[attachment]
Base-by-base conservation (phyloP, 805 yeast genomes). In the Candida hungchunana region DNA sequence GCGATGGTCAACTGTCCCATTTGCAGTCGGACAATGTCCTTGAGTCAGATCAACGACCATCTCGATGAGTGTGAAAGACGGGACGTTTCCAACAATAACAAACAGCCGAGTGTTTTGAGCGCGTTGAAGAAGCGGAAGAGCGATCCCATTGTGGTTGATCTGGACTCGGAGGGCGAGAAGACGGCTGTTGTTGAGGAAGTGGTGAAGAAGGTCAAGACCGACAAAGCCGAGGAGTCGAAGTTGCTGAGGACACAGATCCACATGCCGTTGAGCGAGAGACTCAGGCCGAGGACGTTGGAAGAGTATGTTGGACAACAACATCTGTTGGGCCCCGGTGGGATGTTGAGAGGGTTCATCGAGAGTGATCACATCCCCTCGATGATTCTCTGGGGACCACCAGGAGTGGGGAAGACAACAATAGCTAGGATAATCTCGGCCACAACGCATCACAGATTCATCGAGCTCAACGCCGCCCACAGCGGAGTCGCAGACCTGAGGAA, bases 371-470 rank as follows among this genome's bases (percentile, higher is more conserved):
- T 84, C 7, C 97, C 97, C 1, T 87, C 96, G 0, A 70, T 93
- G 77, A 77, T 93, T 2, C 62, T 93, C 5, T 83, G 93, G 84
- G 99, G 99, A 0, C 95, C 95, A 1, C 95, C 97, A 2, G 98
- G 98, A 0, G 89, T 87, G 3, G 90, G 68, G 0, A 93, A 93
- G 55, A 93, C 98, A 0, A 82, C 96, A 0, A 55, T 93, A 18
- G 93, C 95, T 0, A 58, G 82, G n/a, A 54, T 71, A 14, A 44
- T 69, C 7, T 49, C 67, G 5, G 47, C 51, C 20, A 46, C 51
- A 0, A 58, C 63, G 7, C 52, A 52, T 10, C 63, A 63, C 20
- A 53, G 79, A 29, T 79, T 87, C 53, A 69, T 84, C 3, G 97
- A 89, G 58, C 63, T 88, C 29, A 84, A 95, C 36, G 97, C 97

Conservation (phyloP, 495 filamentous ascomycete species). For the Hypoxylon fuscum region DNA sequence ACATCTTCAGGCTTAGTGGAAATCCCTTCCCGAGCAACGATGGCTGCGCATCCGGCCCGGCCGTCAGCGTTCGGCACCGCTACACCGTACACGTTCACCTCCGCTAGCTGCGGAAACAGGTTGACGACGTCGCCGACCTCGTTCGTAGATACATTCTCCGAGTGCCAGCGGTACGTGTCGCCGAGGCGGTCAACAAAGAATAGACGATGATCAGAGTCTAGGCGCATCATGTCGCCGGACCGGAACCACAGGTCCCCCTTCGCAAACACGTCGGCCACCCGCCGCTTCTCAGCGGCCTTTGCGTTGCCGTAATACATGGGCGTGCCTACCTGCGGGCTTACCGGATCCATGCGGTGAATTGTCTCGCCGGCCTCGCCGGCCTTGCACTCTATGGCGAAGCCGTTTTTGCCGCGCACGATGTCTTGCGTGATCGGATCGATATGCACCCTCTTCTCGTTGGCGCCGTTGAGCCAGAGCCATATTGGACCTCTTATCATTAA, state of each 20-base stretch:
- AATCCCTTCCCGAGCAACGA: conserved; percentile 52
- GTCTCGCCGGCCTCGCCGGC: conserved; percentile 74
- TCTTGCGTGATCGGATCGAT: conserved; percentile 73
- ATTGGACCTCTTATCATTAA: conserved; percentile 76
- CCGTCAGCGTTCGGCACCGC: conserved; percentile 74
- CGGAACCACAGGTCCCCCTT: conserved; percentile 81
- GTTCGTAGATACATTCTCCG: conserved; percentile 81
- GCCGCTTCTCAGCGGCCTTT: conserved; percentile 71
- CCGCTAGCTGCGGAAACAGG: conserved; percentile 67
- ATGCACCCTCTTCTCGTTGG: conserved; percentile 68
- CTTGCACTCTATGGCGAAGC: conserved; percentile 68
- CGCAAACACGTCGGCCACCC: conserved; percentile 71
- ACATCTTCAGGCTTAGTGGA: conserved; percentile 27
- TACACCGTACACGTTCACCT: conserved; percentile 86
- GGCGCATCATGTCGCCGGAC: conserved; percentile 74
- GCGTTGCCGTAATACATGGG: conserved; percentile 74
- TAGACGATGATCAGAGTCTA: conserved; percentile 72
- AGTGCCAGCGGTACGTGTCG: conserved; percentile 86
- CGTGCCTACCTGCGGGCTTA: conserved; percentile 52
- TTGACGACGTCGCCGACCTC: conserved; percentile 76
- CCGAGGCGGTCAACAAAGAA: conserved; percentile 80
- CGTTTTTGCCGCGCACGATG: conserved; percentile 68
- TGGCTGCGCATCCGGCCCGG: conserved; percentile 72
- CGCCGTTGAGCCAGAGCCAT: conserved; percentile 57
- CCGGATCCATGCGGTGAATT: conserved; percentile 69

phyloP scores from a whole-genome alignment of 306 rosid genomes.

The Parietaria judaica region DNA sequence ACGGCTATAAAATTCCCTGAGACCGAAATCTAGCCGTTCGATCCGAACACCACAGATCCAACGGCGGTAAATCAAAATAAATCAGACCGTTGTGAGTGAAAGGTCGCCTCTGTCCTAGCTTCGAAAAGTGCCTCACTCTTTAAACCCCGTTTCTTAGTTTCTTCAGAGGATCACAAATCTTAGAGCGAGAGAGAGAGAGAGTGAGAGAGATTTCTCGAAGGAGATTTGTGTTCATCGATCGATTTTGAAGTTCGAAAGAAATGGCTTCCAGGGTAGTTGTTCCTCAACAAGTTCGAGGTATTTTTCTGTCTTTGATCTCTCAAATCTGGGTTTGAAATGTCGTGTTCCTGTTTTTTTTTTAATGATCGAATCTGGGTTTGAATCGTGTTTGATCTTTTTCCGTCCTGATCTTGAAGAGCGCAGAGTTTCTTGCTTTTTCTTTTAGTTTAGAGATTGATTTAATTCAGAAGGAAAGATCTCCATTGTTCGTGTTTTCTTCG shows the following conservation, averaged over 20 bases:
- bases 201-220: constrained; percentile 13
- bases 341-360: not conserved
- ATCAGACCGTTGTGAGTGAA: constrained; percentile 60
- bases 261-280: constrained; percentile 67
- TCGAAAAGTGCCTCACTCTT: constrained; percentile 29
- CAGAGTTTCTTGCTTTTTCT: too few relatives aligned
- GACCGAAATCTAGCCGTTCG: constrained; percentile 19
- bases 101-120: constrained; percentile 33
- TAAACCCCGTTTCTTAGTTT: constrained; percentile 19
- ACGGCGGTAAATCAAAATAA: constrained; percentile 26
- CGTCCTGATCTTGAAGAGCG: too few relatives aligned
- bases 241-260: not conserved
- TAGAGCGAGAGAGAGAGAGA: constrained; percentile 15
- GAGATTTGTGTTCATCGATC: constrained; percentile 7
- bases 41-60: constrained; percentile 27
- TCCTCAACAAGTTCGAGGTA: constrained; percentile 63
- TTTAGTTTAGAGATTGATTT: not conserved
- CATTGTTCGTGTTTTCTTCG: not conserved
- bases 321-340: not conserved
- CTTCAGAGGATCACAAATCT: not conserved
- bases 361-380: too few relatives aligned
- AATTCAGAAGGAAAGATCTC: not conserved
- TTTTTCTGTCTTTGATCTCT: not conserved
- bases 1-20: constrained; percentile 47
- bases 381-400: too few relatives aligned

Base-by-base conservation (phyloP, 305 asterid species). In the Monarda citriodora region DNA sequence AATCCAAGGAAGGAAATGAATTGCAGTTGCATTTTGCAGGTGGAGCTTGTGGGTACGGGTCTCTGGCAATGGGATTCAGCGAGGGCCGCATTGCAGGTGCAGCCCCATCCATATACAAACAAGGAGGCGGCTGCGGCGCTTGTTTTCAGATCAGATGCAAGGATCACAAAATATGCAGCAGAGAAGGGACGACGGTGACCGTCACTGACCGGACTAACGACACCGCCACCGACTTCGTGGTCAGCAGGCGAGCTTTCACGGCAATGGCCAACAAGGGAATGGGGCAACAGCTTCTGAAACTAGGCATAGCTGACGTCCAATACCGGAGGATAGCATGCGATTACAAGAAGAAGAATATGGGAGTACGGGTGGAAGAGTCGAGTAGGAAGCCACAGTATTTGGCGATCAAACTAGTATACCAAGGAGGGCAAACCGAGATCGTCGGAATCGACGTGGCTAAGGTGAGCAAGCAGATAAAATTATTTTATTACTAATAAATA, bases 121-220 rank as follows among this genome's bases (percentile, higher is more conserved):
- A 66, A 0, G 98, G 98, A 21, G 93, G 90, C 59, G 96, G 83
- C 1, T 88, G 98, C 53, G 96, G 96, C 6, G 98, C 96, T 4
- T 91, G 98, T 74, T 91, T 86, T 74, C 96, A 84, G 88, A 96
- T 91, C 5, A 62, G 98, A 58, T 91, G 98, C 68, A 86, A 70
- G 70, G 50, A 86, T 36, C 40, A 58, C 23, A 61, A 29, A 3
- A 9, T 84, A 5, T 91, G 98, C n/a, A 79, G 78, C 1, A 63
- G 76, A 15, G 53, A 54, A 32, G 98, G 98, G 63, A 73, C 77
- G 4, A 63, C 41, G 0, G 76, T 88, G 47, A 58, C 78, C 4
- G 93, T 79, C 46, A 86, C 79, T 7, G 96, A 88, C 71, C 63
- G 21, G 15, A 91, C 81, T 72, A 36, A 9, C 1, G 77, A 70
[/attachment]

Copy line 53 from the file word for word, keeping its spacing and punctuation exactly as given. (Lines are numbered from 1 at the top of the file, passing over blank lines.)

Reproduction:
- GAGATTTGTGTTCATCGATC: constrained; percentile 7